The National Statistical Office is “covering up the reality” by considering selective data to calculate India’s growth numbers, Princeton economist Ashoka Mody claimed on Wednesday.

If more well-rounded numbers are taken into account, the country’s Gross Domestic Product growth rate for the first quarter (April-June) of the financial year 2023-’24 would come to 4.5% instead of the 7.8% announced by the government, Mody wrote in an article for Project Syndicate.

On Friday, India’s Chief Economic Adviser V Anantha Nageswaran rejected his claims, saying that the government has been consistent in its method for calculating the growth numbers.

“Some commentators remain adamant that they would not let evidence interfere with prior positions,” Nageswaran said in an op-ed article that was co-authored by Senior Economic Advisor Rajiv Mishra in the Mint.

Watch: Ashoka Mody interview: India has betrayed its people. And both Nehru and Modi are to blame

What did Mody flag?

Mody, a visiting professor of economics at Princeton University, contended that the National Statistical Office takes into account only estimates of domestic income and not expenditure to calculate the growth figures. Domestic income refers to the earnings from goods and services produced in the country, while expenditure accounts for what Indians and foreigners pay to buy them.

Ideally, the two numbers should be equal as “producers can earn incomes only when others buy their output”, Mody explained in his article. However, the two numbers differ all over the world because national accounts of countries are based on imperfect data.

“The proper approach is to recognise both income and expenditure as imperfect macroeconomic aggregates, and then to combine them to assess the state of the economy,” Mody wrote.

The economist added that governments in Australia, Germany and the United Kingdom use this method. The US uses expenditure data, but the country’s Bureau of Economic Analysis takes into account the average of expenditure and income as often there emerges a significant difference between the two numbers.

The divergence in the two numbers was stark in India’s first quarter GDP numbers released on August 31, Mody flagged. He said that the income from production increased at an annual rate of 7.8% in the April-June period, while expenditure rose by only 1.4%. The National Stastical Office’s approach to consider only the income numbers “is an obvious violation of international best practice”, he said.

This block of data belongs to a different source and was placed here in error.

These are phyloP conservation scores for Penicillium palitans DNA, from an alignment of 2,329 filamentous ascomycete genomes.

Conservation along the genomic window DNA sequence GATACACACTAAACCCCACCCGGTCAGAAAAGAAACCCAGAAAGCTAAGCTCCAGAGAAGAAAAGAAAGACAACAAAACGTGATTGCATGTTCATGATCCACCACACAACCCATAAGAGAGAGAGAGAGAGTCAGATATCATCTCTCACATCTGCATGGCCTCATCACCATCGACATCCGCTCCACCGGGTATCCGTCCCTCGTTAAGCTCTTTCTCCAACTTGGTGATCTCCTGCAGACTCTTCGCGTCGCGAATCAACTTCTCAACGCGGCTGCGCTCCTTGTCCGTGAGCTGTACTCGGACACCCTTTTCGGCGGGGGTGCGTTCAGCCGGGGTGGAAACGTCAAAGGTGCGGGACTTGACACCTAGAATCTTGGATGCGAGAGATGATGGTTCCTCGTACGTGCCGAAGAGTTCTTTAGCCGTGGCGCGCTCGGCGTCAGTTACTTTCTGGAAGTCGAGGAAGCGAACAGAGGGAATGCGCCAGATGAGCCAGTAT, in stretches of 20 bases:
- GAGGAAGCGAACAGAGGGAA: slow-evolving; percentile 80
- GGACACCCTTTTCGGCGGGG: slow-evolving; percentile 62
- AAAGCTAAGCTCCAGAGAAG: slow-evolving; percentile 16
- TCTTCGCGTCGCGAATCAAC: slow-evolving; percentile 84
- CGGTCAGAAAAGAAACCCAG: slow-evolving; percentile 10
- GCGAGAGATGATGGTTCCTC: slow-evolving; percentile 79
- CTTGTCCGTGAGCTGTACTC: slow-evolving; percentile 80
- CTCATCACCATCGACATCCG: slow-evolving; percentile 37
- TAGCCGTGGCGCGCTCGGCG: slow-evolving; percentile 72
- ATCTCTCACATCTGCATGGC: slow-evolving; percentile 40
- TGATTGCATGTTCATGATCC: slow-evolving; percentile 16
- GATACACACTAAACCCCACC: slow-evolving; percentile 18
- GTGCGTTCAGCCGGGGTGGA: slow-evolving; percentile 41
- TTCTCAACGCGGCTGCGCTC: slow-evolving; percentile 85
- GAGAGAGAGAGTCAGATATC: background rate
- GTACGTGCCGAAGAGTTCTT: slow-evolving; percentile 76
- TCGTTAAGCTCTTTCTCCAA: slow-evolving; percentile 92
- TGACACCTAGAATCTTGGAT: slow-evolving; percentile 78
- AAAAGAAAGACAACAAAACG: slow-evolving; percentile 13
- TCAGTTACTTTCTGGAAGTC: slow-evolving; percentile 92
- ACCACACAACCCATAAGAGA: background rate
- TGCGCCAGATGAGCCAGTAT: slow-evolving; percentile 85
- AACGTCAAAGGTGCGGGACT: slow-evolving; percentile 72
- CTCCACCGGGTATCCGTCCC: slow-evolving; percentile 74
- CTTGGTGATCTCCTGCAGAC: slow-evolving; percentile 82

“The NSO is covering up the reality of anemic expenditure at a time when many Indians are hurting, and when foreigners are showing only a limited appetite for Indian goods,” the economist wrote.

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The economic adviser’s rebuttal

In his response to Mody’s claims, Nageswaran said that the “design of data systems in India” makes it easier to make estimates from the income numbers than expenditure.

He added that the government used this method to calculate growth numbers even when the income numbers were not higher than expenditure. The chief economic adviser cited the example of the first quarter of the 2020-’21 financial year when an unprecedented 25% contraction was reported in GDP due to the coronavirus pandemic.

“...There was nary a murmur on the credibility of Indian statistics because it had reported one of the severest contractions in the history of Indian GDP data,” Nageswaran wrote in the Mint. “That data suited naysayers, and hence it was ‘credible’.”

The chief economic adviser also pointed out that since 2011-’12, the discrepancy between India’s income and expenditure numbers have ranged between 6.4% to -4.8%. “The latest quarter discrepancy lies well within that,” he asserted.

However, his rebuttal in the Mint did not address other contentious issues such as inequality, spending capacity and scarcity of jobs flagged by Mody.

Inequality and joblessness

In his article for Project Syndicate, Mody wrote that in the expenditure numbers, the share of imported items has gone up from 22% before coronavirus pandemic to 26%.

“With the help of an overvalued exchange rate, rich Indians are buying fast cars, gilded watches, and designer handbags – often on shopping sprees in Zurich, Milan, and Singapore – while the vast majority struggle to buy necessities,” he explained.

As for lack of employment, he said that first quarter numbers showed the sharpest growth of 12.1% in the finance and real estate sectors that provide “only a handful of jobs for highly qualified Indians”.

He contended that the manufacturing sector, which acts as the primary source of employment for thriving developing economies, has been “particularly weak” in post-Covid India.

“This reflects the country’s chronic inability to compete in international markets for labor-intensive products,” Mody wrote.